Not necessarily. If the defendant in this case received the benefit of a reduced charge (usually because the prosecutor does not believe they can make out the higher case), then these facts do not affect his constitutional rights.
Sometimes, when something like this happens at the stage of the preliminary examination, the prosecutor, with evidence to support a higher charge now a matter of record, will amend the charging instrument (the complaint, the information, or the indictment) to include the higher charge.
All that has happened in this case is that damaging evidence supporting the elements of the charged crime, and then some, has been admitted into the case. On such facts, the prosecutor can now argue to the jury at closing that he or she has satisfied their burden.
When I was in Georgia, the DA's office would generally take a kitchen sink approach to indicting cases. They would charge multiple counts and see what stuck at trial. Is there not another count for aggravated assault for the actual bullet-body contact?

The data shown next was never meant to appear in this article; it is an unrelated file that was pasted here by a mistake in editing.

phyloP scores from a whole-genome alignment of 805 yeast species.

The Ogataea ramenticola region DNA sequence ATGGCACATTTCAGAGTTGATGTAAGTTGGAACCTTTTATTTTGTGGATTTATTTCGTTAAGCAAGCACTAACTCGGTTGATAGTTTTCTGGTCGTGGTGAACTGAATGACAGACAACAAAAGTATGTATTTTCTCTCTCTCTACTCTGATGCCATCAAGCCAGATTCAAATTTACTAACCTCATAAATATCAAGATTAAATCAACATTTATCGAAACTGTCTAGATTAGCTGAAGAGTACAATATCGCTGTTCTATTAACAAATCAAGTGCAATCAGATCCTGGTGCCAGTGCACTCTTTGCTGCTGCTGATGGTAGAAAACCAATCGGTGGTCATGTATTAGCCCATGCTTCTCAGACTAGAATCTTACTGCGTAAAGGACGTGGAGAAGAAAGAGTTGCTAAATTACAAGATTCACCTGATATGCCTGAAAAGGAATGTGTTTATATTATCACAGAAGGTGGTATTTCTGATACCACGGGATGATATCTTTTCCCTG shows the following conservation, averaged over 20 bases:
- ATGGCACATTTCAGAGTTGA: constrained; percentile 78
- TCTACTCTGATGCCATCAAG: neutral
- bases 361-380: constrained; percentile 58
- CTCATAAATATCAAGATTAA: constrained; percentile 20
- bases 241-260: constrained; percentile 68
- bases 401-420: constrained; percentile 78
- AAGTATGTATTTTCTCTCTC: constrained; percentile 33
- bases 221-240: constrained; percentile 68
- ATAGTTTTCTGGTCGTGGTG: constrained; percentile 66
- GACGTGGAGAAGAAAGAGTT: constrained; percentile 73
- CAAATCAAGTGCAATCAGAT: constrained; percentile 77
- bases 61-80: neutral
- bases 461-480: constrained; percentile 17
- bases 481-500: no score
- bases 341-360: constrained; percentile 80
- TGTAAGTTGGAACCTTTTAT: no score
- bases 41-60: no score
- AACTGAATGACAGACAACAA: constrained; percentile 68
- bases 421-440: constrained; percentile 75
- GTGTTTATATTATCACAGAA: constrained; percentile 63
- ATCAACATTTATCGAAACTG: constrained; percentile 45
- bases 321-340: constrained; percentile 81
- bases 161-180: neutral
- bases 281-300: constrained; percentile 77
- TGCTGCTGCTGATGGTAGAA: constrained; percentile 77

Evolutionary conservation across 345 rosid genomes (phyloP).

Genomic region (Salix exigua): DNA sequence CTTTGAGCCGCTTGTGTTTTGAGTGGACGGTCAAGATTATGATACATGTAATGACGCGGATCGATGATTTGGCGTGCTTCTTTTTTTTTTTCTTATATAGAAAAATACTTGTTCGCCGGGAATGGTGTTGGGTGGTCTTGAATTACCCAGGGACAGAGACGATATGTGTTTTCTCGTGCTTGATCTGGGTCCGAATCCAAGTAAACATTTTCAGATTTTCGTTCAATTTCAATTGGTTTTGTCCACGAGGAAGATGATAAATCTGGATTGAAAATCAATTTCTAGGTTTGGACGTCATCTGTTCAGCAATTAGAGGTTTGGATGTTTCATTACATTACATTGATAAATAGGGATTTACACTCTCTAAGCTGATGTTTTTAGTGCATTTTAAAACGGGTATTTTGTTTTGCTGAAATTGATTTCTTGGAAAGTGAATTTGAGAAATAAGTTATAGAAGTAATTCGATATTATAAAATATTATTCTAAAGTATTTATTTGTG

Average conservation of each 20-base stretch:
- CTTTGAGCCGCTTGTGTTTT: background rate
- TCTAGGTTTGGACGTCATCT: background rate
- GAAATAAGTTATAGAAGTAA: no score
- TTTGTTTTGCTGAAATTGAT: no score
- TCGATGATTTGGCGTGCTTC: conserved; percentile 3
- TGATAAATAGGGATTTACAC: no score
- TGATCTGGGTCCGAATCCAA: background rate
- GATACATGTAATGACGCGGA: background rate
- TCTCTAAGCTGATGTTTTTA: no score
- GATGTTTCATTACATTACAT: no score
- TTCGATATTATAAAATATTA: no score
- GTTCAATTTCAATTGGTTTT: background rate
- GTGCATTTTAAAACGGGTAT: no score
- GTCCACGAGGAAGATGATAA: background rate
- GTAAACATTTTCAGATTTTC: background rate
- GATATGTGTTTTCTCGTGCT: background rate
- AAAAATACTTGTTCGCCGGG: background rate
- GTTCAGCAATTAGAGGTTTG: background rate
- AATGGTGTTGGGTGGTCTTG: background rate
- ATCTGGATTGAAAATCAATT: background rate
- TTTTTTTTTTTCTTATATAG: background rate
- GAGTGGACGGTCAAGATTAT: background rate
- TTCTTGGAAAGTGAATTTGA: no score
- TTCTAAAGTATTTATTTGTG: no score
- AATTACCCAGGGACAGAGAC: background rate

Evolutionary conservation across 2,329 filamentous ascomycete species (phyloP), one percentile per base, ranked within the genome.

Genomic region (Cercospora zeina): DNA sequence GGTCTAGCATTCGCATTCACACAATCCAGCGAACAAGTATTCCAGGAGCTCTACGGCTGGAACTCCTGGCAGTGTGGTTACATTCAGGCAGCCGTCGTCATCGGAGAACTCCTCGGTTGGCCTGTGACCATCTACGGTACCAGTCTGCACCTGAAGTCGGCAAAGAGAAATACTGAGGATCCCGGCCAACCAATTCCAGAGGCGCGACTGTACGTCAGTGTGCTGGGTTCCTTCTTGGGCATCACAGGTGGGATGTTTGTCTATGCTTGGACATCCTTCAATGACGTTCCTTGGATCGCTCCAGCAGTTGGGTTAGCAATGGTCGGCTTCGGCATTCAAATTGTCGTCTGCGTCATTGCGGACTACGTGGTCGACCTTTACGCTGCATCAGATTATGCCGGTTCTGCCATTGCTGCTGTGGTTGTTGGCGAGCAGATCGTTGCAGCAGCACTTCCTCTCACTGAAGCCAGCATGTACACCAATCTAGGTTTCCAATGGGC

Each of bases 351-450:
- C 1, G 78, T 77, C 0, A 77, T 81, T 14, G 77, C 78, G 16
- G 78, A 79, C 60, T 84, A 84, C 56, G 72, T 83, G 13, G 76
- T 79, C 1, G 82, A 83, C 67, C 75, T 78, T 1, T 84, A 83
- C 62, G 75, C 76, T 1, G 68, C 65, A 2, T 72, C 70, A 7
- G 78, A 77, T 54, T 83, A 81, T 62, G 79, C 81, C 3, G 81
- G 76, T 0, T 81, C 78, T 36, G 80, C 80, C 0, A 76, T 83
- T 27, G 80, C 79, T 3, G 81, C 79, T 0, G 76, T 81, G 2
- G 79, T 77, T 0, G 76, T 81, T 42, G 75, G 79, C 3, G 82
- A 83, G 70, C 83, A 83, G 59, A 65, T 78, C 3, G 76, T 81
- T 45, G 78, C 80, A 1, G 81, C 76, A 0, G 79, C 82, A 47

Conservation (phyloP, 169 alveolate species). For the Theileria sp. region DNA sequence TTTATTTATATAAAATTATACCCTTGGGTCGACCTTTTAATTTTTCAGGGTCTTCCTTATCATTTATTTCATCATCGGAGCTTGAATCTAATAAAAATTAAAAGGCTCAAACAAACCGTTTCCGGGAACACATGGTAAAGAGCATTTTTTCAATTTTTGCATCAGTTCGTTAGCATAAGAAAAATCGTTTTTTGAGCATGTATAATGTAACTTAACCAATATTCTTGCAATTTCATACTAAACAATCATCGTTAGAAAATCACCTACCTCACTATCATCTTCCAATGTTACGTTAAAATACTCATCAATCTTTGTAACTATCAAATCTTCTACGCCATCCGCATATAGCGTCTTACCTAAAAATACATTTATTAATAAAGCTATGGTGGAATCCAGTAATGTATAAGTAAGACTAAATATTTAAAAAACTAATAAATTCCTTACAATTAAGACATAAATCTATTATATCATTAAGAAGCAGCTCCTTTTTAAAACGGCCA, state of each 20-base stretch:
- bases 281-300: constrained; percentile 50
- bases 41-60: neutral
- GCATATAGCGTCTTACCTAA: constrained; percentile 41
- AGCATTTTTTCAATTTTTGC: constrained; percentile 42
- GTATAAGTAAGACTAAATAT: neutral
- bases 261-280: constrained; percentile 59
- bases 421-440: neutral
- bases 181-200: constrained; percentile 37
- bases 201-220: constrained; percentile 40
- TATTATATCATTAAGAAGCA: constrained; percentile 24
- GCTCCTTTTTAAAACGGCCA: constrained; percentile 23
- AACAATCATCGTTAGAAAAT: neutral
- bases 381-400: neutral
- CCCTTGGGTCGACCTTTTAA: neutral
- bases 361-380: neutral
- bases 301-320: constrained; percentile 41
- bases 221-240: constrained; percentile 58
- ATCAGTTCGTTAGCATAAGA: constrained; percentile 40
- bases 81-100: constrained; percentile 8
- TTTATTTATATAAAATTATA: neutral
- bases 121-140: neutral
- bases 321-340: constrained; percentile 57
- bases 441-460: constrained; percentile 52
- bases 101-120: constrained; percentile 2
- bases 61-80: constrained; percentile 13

I have seen this argued on motion for directed verdict, but not for a shooting. Also be careful if the state was allowed to amend the indictment (i've seen that done, too).
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No. In Georgia, an aggravated assault can be committed in several ways. One of them - as alleged by the indictment - is shooting at another person with intent to injure them.
The fact that the indictment does not charge the defendant with actually shooting and injuring the victim does not prevent the prosecution from proving that. The prosecution can show that the defendant shot and injured the victim to prove that the defendant shot "at, toward, or in the direction" of the victim.
Actually shooting and injuring the victim could even be a separate count of aggravated assault or aggravated battery.